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Volume - 93, Issue - 2

Page 95
Pages 96 - 101
Original Papers
Pages 102 - 114
  • Correction of ulnar claw hand – A comparative study of extensor carpi radialis longus (ECRL) and flexor digitorum superficialis (FDS) as the motor unit of choice

    • Imran Sajid
    • Sabeel Ahmad
    Volume 93, Issue 2

    | Published on June 2022

    Leprosy is a chronic infectious disease caused by M. leprae, with peripheral neuropathy as its most common manifestation. Deformity of the hand is particularly debilitating and the ulnar claw hand is the most common presentation. There are various surgical options available for correcting clawing in Hansen’s disease. In the present study we have tried to identify patient-related factors favouring either Extensor Carpi Radialis Longus (ECRL) or Flexor Digitorum Superficialis (FDS) as the motor unit of choice.


    A comparative study of ECRL (Brand Procedure) and FDS (Stiles–Bunnel) motor tendon transfer in the ulnar claw of hand was carried out. Correction of clawing of fingers was done in 60 ulnar claw hands using transfer of motor units ECRL and FDS. The Z deformity was corrected by 1∕2 FPL to EPL transfer. 12 cases were lost to follow up over the course of 5 years, so 48 cases were followed for up to 2 years, for various activities of daily life and routine work.


    Both the transfers gave equivalent results. No morbid deformity was seen in ECRL transfer except the scar on the donor thigh. FDS transfer is the best reconstructive tendon transfer procedure for correction of ulnar claw hand in manual labourers. For white-collar workers, ECRL transfer should be the choice.

Original Papers
Pages 115 - 130
  • Evaluation of the integrity of the facial muscles in leprosy patients using surface electromyography: a cross-sectional study

    • Marlice Fernandes de Oliveira
    • Diogo Fernandes dos Santos
    • Luciano Brinck Peres
    • Douglas Eulálio Antunes
    • Victor Herlys Gomes Braga
    • Adriano de Oliveira Andrade
    • Adriano Alves Pereira
    • Isabela Maria Bernardes Goulart
    Volume 93, Issue 2

    | Published on June 2022


    This study sought to evaluate facial muscle integrity in clinical forms of leprosy through surface electromyography.


    For evaluation of facial muscle integrity, 19 healthy subjects and 71 patients diagnosed with leprosy and under treatment in a National leprosy reference center were recruited. The muscles investigated, through surface electromyography, were the frontalis, orbicularis oculi, zygomaticus, masseter, and orbicularis oris. The evaluated features were Root Mean Square (RMS) and Mean frequency (Fmean). The facial muscles were analyzed jointly and separately for each leprosy clinical form and healthy individuals.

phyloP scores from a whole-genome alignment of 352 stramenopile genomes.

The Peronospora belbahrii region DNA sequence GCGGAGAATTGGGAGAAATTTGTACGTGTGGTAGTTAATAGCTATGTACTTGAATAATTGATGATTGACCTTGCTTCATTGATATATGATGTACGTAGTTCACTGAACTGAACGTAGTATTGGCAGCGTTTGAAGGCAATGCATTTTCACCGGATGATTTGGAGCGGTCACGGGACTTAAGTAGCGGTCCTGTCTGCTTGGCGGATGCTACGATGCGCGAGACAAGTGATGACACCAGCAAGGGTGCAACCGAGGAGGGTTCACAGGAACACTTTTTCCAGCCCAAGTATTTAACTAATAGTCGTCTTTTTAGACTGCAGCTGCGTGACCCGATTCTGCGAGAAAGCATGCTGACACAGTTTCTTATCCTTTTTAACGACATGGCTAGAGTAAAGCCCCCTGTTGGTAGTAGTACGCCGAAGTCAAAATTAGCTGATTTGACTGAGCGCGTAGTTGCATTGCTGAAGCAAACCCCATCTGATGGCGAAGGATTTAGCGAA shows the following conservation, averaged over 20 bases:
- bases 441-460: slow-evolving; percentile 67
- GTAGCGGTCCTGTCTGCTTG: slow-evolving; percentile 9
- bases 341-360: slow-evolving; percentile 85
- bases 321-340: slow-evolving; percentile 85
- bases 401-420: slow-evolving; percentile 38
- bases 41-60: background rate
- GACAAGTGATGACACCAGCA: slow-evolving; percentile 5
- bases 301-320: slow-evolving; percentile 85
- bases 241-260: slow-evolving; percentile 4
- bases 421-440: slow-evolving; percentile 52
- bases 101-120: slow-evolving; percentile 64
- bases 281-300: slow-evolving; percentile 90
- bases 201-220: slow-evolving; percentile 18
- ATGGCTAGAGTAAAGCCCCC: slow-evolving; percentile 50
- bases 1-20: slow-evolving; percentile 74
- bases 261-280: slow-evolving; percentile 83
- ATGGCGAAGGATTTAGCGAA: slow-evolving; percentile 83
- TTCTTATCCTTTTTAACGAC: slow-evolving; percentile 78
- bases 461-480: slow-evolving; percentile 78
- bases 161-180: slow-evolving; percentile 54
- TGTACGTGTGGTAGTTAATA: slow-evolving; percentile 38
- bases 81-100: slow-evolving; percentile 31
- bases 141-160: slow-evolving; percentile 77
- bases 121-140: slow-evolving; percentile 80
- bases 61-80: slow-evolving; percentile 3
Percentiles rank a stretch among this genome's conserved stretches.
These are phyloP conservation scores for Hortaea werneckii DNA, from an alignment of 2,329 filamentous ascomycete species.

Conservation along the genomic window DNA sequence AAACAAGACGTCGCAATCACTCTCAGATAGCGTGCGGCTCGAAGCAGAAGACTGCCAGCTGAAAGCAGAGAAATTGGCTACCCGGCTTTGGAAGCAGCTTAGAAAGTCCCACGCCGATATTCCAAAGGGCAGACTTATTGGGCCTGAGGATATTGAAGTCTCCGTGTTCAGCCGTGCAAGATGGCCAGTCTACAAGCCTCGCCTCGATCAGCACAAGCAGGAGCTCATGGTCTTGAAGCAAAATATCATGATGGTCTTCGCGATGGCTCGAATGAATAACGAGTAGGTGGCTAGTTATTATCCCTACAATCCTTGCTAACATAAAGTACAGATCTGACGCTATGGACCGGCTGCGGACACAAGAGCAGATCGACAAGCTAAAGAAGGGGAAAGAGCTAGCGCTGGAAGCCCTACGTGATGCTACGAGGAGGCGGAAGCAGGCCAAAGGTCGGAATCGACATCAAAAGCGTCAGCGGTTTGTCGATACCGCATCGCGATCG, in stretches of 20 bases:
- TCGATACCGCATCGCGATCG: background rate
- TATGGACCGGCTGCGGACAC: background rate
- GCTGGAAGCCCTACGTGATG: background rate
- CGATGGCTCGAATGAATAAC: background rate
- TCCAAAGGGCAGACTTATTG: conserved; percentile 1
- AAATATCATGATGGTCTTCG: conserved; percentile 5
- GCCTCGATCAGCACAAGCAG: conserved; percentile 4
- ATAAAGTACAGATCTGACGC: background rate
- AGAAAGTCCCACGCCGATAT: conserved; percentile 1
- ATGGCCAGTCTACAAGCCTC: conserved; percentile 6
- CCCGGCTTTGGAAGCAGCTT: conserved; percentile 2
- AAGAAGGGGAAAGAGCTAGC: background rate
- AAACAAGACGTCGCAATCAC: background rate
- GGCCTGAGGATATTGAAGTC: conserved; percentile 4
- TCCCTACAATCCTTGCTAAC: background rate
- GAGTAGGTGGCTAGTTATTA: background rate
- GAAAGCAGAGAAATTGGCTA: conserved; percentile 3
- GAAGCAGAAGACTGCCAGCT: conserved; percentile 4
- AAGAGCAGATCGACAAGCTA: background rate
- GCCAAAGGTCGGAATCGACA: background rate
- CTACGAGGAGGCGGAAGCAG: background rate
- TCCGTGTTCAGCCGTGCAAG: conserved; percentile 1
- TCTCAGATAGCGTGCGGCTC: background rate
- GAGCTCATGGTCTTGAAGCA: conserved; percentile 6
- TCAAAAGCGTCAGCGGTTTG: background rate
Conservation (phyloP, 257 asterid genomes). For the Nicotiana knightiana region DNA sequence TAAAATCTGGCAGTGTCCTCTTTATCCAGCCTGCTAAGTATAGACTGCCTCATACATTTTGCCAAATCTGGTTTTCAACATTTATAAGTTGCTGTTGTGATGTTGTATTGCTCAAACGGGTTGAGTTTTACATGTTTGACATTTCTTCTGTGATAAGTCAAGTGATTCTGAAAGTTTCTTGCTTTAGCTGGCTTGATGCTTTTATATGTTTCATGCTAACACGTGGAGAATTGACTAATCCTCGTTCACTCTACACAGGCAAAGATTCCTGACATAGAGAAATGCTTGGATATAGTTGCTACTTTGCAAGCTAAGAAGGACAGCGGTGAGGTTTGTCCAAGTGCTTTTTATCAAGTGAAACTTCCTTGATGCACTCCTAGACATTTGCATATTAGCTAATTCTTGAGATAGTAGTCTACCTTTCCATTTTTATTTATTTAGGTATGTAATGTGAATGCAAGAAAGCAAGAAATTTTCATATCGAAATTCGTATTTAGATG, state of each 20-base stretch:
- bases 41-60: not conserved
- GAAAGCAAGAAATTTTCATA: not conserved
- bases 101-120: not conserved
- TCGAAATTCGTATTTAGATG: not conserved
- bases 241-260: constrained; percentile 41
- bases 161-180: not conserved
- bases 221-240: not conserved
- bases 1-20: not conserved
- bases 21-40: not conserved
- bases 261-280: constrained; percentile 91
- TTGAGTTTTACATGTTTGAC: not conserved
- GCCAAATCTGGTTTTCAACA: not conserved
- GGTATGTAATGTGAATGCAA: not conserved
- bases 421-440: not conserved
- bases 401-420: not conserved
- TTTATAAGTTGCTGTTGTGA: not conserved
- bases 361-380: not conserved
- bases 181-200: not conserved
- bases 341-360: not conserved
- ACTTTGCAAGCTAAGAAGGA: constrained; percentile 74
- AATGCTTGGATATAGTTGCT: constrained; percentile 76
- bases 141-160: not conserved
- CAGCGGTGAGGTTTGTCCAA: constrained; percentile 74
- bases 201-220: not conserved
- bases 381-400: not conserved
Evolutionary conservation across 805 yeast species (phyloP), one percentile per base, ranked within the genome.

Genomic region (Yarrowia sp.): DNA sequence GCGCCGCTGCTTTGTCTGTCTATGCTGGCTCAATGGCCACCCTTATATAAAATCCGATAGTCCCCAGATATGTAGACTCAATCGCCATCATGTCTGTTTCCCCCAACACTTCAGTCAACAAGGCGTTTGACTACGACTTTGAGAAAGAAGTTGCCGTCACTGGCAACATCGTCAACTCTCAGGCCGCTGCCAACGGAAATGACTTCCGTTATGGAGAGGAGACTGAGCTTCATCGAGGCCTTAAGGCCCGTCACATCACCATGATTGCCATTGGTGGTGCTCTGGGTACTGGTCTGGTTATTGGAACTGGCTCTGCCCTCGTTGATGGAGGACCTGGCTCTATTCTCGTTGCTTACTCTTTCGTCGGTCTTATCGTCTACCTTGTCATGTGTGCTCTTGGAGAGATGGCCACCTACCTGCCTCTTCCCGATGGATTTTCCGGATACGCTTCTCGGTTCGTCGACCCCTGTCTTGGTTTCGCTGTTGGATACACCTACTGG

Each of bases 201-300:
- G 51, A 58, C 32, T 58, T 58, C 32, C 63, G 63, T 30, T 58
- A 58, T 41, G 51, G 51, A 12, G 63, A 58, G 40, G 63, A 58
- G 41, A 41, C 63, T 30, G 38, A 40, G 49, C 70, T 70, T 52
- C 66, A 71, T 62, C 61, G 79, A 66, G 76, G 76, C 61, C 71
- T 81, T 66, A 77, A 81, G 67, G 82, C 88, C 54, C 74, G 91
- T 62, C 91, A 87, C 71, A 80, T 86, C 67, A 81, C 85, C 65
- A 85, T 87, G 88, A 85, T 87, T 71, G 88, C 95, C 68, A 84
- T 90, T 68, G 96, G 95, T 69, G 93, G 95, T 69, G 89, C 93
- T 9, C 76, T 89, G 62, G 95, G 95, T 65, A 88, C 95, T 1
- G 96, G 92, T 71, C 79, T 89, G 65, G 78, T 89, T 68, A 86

Regarding the Fmean, there was a difference noted between the values of healthy subjects and patients of all clinical forms, except for the LL form (p = 0.986). The highest frequency values were seen in TT and BL forms, which did not present a significant difference between each other (p = 0.757). Asymmetry of the facial muscles was detected in TT (RMS) and TT, BB, and LL forms from the Fmean. RMS and Fmean indicated motor neurogenic impairment in facial muscles of all leprosy patients, except the LL form.


    Surface electromyography is shown to be an auxiliary tool for the diagnosis of facial motor disorders imperceptible to clinical examination, helping to prevent impairments, which is fundamental for the social inclusion of leprosy patients.

Original Papers
Pages 131 - 137
  • Clinical profile of patients with pure neuritic leprosy: 20 years’ experience at a tertiary referral centre from North India

    • Mala Bhalla
    • Kavita Poonia
    • Surbhi Jain
    • Gurvinder Pal Thami
    • Priyanka Sharma
    Volume 93, Issue 2

    | Published on June 2022


    Pure neuritic leprosy (PNL) is characterized by enlargement of peripheral nerves, sensory loss without any cutaneous lesions, skin slit smear negativity and a variable lepromin test and histopathology.


    This was a retrospective analysis of the clinical records of all the leprosy patients enrolled in the Leprosy Clinic, during the years 1999–2019. The patient records fulfilling the diagnostic criteria of PNL were considered for analysis.


    A total of 1225 patients registered leprosy cases, out of which 41 (3.3%) patients were diagnosed with PNL. Mean age was 31 years and 80% patients were male. Multiple nerves were affected in 25 (61%) patients and one nerve was found to be affected in only 16 (39%) patients. Grade 2 deformities were seen in 26 (63%) patients. All patients were treated with multi-drug therapy - 25 patients received the multibacillary regimen and 16 received the paucibacillary regimen; 27 (66%) patients completed the treatment as prescribed.


    Leprosy is the most common treatable cause of peripheral neuropathy. Therefore, early detection of leprosy neuropathy is important for preventing deformities and disabilities. It may be advisable to treat all PNL cases with the multibacillary multidrug therapy in view of higher rate of deformities.

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